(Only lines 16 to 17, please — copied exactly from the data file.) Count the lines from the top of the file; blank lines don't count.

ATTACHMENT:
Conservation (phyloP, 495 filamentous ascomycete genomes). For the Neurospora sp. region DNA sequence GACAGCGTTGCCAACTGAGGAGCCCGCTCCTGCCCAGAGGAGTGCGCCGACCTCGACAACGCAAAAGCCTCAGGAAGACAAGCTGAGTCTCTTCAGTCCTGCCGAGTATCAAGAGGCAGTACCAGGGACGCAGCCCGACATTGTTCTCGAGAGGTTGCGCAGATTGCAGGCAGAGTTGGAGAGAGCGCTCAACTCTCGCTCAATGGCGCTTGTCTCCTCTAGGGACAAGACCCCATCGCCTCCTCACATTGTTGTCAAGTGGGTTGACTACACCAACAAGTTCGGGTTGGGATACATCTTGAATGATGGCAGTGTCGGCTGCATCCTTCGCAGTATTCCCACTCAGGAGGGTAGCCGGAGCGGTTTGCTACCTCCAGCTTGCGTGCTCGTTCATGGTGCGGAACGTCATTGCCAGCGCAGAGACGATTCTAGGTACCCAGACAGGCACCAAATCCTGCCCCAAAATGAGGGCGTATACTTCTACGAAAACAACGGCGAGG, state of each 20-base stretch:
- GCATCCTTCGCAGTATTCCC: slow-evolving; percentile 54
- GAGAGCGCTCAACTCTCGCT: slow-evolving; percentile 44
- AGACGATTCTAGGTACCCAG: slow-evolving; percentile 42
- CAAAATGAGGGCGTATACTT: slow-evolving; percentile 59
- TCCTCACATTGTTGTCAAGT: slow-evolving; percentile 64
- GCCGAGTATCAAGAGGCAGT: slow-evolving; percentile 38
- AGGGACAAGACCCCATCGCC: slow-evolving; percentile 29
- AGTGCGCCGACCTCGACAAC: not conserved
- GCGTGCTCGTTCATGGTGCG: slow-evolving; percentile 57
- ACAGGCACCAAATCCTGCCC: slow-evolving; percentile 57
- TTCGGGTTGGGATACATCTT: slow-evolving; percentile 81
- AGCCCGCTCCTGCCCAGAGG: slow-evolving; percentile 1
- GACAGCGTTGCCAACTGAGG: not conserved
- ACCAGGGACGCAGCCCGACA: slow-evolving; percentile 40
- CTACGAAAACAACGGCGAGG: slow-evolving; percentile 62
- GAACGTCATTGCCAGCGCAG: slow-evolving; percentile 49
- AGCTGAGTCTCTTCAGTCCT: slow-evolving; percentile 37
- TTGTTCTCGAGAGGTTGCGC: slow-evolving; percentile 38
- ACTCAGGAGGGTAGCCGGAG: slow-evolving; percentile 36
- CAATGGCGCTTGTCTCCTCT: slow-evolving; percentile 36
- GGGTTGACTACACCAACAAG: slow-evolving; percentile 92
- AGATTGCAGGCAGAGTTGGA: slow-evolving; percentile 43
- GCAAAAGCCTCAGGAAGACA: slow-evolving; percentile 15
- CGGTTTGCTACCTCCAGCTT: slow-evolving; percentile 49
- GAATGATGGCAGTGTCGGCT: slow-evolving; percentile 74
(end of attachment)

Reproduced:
- CTACGAAAACAACGGCGAGG: slow-evolving; percentile 62
- GAACGTCATTGCCAGCGCAG: slow-evolving; percentile 49